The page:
I was at a networking thingy the other night, one of those business card swap meets with everyone trolling for new customers. Yes that includes myself as, shockingly enough, Apple and Coke aren’t beating down my door, wanting to give me piles of cash.
I met someone who had a new business venture and I gave her some ideas. Lots of them. Good ones. She liked them, she wrote them down and took my card.
Also in the conversation was an SEO marketer who was, based upon my five-minute impression:
- A hack.
- A scourge preying upon small business owners.
- A blight upon smart social media marketing and PR professionals.
The elevator pitch:
“I’ll do local for $300, state for $500. Totally AUTOMATED tweets and Facebook and YouTube. You never have to get involved or do a thing yourself. We’ll push out your stuff, blow up the Internet with your presence,…” Word vomit.
I wanted to run away, before someone noticed the blood dripping from my ears.
I wanted to scream “NOOOOOO! That’s wrong,” at a glass-shattering volume.
I wanted to help the person hearing this crap, thinking this is how it’s really done.
A taste for shoe leather
The more comfortable I am around you, the more I speak my mind. (Hostess with the mostess Gini Dietrich can speak for that, much to her regret.) I’ve started calling it my WYSIWYG marketing approach, and it hurts as much as it helps.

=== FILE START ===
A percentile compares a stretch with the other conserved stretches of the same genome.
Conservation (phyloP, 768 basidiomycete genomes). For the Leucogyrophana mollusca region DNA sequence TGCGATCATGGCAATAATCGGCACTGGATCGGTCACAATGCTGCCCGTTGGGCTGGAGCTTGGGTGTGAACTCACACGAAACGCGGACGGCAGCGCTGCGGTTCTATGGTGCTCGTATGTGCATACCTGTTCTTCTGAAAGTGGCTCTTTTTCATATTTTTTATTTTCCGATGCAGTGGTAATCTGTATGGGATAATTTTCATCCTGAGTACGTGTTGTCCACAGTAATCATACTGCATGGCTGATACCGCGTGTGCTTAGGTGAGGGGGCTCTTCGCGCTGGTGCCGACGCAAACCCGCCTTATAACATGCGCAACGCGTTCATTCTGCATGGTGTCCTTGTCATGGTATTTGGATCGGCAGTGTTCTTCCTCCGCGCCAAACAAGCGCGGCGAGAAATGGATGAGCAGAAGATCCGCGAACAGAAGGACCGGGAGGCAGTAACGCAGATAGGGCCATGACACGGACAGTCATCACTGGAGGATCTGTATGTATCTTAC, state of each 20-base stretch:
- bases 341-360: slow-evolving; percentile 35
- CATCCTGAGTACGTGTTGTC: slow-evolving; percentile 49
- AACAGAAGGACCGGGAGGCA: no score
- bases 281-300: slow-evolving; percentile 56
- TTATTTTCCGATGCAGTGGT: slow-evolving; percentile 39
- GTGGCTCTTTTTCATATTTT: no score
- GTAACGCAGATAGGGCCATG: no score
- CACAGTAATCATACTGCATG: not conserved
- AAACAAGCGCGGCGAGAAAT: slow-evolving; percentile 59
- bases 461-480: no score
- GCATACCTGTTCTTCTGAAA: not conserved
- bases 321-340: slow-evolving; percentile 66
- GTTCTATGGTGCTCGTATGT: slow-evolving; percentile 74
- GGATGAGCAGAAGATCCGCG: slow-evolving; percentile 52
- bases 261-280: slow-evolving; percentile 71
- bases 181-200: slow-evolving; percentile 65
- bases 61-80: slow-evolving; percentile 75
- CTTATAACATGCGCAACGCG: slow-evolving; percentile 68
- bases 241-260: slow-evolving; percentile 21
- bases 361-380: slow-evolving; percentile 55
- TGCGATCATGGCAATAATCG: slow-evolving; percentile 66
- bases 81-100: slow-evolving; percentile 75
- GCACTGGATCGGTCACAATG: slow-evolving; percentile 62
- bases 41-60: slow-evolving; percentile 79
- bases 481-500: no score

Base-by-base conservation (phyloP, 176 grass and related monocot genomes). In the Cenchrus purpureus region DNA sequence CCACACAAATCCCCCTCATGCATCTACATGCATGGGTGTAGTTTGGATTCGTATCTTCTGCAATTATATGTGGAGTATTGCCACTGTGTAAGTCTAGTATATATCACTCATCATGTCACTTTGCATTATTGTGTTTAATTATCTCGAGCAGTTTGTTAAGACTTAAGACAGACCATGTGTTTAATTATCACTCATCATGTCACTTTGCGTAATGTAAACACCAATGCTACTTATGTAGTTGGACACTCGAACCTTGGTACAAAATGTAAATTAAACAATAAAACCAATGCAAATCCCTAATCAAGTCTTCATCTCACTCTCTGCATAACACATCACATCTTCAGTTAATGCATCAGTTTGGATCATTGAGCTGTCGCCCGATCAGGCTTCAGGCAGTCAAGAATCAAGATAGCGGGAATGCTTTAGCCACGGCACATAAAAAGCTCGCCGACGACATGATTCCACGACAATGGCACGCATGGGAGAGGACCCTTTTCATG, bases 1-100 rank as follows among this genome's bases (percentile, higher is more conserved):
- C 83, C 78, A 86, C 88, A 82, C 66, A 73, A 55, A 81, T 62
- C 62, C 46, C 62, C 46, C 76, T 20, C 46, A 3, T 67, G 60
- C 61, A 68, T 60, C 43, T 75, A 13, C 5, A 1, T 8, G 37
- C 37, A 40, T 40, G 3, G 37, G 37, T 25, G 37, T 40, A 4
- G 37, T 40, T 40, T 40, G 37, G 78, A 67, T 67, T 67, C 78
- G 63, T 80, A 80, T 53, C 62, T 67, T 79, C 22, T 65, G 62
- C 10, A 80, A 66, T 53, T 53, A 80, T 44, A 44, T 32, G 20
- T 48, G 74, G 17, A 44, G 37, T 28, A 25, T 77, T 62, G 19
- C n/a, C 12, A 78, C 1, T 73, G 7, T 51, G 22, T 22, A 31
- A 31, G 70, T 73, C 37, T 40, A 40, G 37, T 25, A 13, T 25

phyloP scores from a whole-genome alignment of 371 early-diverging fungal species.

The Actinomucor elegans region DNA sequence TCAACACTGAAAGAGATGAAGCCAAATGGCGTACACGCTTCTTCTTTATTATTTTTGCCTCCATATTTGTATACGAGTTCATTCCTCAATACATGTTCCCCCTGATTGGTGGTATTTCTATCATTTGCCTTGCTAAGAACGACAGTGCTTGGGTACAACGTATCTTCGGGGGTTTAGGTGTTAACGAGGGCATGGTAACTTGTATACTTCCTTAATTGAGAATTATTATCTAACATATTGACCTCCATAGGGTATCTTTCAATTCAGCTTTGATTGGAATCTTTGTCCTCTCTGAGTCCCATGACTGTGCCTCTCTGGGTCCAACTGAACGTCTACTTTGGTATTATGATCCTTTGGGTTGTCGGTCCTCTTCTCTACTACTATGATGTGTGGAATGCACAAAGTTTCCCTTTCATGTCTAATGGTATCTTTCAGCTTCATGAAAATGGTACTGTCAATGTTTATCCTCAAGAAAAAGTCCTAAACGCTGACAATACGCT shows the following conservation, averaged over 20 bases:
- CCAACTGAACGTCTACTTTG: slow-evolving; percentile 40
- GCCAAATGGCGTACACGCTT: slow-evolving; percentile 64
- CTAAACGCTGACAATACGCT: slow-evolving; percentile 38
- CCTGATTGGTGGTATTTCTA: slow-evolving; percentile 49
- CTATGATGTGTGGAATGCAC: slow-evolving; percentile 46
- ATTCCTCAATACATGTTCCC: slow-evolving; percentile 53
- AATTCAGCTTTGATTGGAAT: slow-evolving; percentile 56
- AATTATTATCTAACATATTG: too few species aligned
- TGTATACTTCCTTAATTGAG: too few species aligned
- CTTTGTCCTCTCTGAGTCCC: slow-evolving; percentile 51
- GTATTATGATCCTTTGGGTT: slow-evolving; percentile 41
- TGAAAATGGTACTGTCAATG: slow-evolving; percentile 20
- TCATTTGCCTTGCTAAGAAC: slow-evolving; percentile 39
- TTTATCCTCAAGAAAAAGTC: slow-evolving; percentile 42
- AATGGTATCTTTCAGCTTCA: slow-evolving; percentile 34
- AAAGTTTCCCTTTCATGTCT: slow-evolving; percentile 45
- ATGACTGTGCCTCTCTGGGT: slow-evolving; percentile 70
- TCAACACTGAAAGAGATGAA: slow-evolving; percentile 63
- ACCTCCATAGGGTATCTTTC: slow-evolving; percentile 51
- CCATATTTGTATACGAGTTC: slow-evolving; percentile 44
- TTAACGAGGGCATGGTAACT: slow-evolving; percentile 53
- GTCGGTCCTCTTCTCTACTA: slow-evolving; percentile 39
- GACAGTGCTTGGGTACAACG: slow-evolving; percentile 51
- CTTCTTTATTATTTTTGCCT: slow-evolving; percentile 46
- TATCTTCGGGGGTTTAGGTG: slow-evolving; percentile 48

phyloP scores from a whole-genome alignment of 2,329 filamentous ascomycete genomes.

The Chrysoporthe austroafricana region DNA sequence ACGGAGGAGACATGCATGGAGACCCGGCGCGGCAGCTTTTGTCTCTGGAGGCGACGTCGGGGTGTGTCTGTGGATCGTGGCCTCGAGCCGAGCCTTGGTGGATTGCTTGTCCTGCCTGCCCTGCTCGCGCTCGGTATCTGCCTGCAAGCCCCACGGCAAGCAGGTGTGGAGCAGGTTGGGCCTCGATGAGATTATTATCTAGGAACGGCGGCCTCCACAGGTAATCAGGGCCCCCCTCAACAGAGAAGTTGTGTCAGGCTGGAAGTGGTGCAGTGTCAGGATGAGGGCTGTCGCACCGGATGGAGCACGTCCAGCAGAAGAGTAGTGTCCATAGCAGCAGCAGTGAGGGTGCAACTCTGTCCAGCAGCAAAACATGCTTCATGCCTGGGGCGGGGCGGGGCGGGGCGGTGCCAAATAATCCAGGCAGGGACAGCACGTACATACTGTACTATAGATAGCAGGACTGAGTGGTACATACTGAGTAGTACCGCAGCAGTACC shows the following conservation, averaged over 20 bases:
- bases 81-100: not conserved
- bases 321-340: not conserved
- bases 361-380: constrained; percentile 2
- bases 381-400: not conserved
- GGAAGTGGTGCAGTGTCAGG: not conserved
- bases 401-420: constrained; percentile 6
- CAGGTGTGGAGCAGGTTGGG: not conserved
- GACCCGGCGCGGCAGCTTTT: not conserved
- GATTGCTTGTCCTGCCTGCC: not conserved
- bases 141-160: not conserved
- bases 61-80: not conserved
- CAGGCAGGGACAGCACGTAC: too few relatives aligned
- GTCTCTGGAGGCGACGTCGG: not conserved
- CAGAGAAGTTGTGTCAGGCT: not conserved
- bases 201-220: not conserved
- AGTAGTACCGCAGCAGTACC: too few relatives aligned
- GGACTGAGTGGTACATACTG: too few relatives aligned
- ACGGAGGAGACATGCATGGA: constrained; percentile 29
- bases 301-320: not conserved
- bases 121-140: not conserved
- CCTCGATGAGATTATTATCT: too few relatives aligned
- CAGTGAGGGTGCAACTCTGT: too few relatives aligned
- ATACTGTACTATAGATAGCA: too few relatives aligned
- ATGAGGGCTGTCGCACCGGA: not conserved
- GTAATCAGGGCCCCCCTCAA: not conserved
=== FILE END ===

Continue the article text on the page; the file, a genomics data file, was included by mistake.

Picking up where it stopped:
“Open mouth, insert foot” is my go-to move, but I was going for impressive.
For the hack, I professionally mentioned that my approach is different, casually dropping the obligatory “strategic, organic, authentic engagement, inbound marketing” buzzwords. I made sure the small business owner had my card, wished her well with my suggestions.
Then like a chicken, I crossed over to a conversation well on the other side of the room.
Time or Place?
I am the first to quip all blah blah “TEHO; more than one way to better mousetrap a skinned cat; if it works for you, then it works” blah.
As I read horror stories of sucky PR pitches or terrible tool-based social efforts void of any strategy, I’m also apt to point out via blogs and comments that there are ways that are right and ways very, very wrong.
But it didn’t seem the proper time or place.
What would you have done? Let me have it.
Davina K. Brewer is doing solo PR as 3Hats Communications, helping Atlanta small businesses with marketing, design, dog washing or whatever hat she wears that day. She blogs, she tweets, and she works to support her addiction to shiny, new Apple products.